Seriously, Christian folks have got to lighten up about Drag Queen Story Hour.
We have an epidemic of predatory pastors, but, yeah, let’s worry about drag queens reading books to children at the local library.
Drag is a performance, part entertainment and part social commentary about gender. Sure, we could have a high-level theoretical conversation about performativity, signaling, homonormativity and gender fluidity, and I have my own critiques of drag, but that’s not the point here.
The point is a lot of Christians are freaked out because they think drag queens are grooming children simply by being drag queens in a public space with children present.
Drag Queen Story Hour started in San Francisco in 2015 when Michelle Tea took her baby to library story hours but found them fairly heteronormative — focused on and assuming heterosexual families. So she decided to create something more inclusive, especially for LGBTQ families. And Drag Queen Story Hour was born. The concept soon spread to libraries all over the country where it was well received by children and families who participated.
Of course, not everyone was happy about drag queens reading to children. A petition to the American Library Association to stop Drag Queen Story Hours gathered 100,000 signatures, but the ALA responded by reaffirming its commitment to freedom of speech and ideas.
“The right is using fears about gender and sexuality to enlist new followers and to distract from their own current scandals.”
Today, attacking drag queens reading to children serves as a convenient strategy to let the religio-political right avoid looking at their own house. The right is using fears about gender and sexuality to enlist new followers and to distract from their own current scandals, including clergy abuse and insurrection. It’s much easier to play on old stereotypes about predatory gay men than to address the beams in their own eyes.
Certainly, sexuality is a component of drag. Many drag performers are gay men. Not all. Drag does suggest that queer sexuality is not deviant. That’s not grooming. And, in fact, hearing that message early on may mean the children in the audience who grow up to be queer are better able to accept themselves and less likely to kill themselves, although there does seem to be a sense among many on the right that it is “better dead than queer.” Some on the right even want an America where we execute queers.
Now, that’s not to say drag isn’t a threat. Drag is an incredible threat — to gender norms that subordinate women and vilify LGBTQ people — and that’s what the right is really afraid of, that drag might cause people to rethink gender and sexuality, that they might further lose their grip on power over straight women and gender and sexual minorities.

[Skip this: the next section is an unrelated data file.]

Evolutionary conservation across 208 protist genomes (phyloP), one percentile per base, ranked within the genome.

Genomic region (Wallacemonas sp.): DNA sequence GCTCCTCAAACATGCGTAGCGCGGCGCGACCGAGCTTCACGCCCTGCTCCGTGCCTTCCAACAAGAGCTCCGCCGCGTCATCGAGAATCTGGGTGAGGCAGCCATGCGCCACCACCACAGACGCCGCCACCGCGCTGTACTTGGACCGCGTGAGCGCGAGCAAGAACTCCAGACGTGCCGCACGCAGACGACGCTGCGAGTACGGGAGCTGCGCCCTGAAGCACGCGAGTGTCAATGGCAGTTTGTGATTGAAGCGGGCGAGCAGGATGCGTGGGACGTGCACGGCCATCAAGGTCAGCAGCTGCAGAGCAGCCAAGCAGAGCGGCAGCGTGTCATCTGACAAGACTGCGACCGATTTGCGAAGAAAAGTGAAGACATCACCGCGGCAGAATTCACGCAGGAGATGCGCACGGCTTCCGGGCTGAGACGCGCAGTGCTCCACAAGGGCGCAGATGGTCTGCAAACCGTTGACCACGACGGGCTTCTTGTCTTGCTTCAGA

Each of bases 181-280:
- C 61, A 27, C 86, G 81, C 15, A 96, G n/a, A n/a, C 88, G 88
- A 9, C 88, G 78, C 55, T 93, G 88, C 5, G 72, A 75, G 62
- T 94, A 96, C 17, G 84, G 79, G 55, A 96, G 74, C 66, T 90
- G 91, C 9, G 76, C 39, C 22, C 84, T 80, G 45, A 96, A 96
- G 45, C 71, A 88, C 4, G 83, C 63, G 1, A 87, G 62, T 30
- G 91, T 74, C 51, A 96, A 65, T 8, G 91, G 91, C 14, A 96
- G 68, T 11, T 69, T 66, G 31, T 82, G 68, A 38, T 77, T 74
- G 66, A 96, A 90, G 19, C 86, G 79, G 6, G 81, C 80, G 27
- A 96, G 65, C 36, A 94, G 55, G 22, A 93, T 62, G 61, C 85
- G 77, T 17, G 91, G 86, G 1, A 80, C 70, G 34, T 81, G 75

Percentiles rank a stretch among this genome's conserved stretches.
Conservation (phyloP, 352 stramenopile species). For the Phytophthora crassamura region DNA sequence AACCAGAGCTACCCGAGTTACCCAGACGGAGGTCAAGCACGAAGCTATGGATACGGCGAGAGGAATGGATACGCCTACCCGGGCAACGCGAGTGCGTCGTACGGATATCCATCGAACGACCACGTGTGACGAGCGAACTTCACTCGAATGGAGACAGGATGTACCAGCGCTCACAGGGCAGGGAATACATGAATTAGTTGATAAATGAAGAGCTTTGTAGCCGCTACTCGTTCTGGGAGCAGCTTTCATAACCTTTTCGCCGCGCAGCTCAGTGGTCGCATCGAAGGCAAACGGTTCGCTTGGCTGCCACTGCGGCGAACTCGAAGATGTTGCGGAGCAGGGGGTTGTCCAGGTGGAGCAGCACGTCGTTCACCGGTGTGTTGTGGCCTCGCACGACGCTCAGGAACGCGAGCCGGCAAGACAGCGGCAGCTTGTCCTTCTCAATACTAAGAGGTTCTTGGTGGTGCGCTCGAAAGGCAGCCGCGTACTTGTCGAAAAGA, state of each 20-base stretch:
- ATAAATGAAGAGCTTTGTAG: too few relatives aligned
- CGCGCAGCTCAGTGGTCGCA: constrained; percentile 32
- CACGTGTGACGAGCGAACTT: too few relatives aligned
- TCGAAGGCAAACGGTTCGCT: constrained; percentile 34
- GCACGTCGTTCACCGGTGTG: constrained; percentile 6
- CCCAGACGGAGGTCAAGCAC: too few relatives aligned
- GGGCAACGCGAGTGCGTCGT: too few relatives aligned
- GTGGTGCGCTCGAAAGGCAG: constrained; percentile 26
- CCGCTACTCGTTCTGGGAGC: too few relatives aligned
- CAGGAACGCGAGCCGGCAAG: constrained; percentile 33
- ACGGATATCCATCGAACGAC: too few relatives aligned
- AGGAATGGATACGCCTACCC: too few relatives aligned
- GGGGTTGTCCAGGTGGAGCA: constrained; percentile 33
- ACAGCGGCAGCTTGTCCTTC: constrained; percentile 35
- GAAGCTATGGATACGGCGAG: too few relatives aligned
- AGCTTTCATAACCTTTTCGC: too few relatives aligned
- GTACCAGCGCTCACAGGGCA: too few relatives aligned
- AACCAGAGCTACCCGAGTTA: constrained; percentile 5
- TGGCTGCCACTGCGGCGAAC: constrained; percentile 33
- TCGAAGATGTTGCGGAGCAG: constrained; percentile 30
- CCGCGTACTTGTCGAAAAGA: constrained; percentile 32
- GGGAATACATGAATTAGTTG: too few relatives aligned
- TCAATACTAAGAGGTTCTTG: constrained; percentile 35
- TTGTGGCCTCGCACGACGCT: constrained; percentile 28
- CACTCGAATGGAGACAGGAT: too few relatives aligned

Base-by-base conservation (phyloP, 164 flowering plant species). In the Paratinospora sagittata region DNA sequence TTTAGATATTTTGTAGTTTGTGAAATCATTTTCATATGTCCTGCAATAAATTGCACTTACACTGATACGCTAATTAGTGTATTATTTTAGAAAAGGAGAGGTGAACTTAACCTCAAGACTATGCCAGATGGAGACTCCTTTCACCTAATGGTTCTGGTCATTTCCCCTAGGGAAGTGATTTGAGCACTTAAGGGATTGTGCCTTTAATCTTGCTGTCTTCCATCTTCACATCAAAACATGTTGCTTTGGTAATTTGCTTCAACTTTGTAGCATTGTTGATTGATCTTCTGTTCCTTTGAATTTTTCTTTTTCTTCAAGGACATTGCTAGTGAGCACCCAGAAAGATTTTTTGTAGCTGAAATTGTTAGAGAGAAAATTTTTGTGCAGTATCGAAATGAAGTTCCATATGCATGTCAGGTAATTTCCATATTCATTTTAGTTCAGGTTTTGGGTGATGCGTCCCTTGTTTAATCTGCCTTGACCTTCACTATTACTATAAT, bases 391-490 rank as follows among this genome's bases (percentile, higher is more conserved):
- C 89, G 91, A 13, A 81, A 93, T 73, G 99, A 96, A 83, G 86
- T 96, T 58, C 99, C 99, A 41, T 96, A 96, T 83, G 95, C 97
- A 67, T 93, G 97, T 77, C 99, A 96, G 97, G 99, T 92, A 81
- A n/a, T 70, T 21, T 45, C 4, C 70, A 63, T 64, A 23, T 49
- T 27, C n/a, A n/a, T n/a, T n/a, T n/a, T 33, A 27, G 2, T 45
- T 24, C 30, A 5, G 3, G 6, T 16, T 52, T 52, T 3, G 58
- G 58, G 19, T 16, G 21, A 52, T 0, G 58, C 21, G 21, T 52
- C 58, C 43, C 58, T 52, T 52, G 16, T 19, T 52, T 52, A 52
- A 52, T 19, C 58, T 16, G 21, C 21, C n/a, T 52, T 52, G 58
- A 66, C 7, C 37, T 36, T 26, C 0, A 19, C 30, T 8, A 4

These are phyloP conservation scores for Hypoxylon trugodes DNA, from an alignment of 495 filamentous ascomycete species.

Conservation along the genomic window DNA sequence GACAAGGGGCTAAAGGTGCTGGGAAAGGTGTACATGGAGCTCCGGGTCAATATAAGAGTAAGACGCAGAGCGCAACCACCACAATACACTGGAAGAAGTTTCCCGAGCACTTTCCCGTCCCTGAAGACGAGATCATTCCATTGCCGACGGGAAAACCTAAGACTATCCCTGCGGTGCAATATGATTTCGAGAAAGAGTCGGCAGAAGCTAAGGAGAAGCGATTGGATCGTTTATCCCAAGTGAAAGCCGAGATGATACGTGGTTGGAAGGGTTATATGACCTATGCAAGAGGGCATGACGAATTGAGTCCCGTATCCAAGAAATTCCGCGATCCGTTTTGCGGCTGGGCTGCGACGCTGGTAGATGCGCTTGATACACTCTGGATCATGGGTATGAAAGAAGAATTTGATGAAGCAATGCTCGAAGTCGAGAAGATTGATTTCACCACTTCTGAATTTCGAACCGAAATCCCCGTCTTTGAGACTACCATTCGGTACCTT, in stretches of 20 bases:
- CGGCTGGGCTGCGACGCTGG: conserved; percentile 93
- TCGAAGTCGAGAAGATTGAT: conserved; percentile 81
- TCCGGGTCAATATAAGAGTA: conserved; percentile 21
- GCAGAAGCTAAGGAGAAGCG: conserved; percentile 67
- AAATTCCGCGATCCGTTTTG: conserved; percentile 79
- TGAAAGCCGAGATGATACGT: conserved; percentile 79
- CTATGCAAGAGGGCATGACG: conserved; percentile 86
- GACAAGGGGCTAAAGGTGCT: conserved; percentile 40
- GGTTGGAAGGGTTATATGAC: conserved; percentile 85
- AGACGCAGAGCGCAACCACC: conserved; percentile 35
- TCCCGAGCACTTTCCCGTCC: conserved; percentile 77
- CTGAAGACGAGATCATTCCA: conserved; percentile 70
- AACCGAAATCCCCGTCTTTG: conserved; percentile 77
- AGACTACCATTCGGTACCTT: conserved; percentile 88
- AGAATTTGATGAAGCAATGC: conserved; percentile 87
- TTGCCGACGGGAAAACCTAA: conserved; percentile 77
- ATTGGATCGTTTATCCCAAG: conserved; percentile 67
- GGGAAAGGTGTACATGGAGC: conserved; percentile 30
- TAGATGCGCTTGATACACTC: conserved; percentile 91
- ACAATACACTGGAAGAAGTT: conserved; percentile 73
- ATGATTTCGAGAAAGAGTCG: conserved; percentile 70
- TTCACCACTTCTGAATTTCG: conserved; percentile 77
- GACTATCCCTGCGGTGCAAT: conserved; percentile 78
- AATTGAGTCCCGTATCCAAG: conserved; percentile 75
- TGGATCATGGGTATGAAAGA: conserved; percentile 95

Children themselves are exploring gender. Think how many little boys may want to wear a princess costume before social constraints shame them from doing so. Lots of little girls want to be pirates and play baseball. Drag queens might help them think that’s OK.
“Incarnation is a kind of drag, isn’t it?”
You may be wondering what the Bible has to say about all of this. Well, incarnation is a kind of drag, isn’t it? At the center of our faith is a story of God taking on, performing, humanity and thereby redeeming humanity. Incarnation isn’t “God in a bod.” Incarnation is God’s stamp of approval on our humanity, a statement of God’s radical inclusiveness of our humanity. It’s a reminder, as our Quaker siblings would put it, that there is that of God in every person.
Feminist theorists remind us that gender itself is a performance. Within our cultures we learn to act like the gender we’re assigned at birth. After all, there’s no immutable biological reason women should wear dresses, paint their nails, carry purses, and wear pantyhose. Nor is there any inborn requirement that men get to have all the pockets, have pant sizes that take waist measurement and height into account, or don’t have to shave their legs.
So desperate are we to reinforce this illusion of gender that we distinguish fashion by which side of the shirt buttons are on, we charge women and men different prices for dry-cleaning said shirts, and we have gender-segregated bowling.
Drag queens upset all of that. So does the gospel, really. The good news is that in God’s community we are all welcome to live as our authentic selves, neither male nor female, male and female.
Susan M. Shaw is professor of women, gender and sexuality studies at Oregon State University in Corvallis, Ore. She also is an ordained Baptist minister and holds master’s and doctoral degrees from Southern Baptist Theological Seminary. Her most recent book is Intersectional Theology: An Introductory Guide, co-authored with Grace Ji-Sun Kim.
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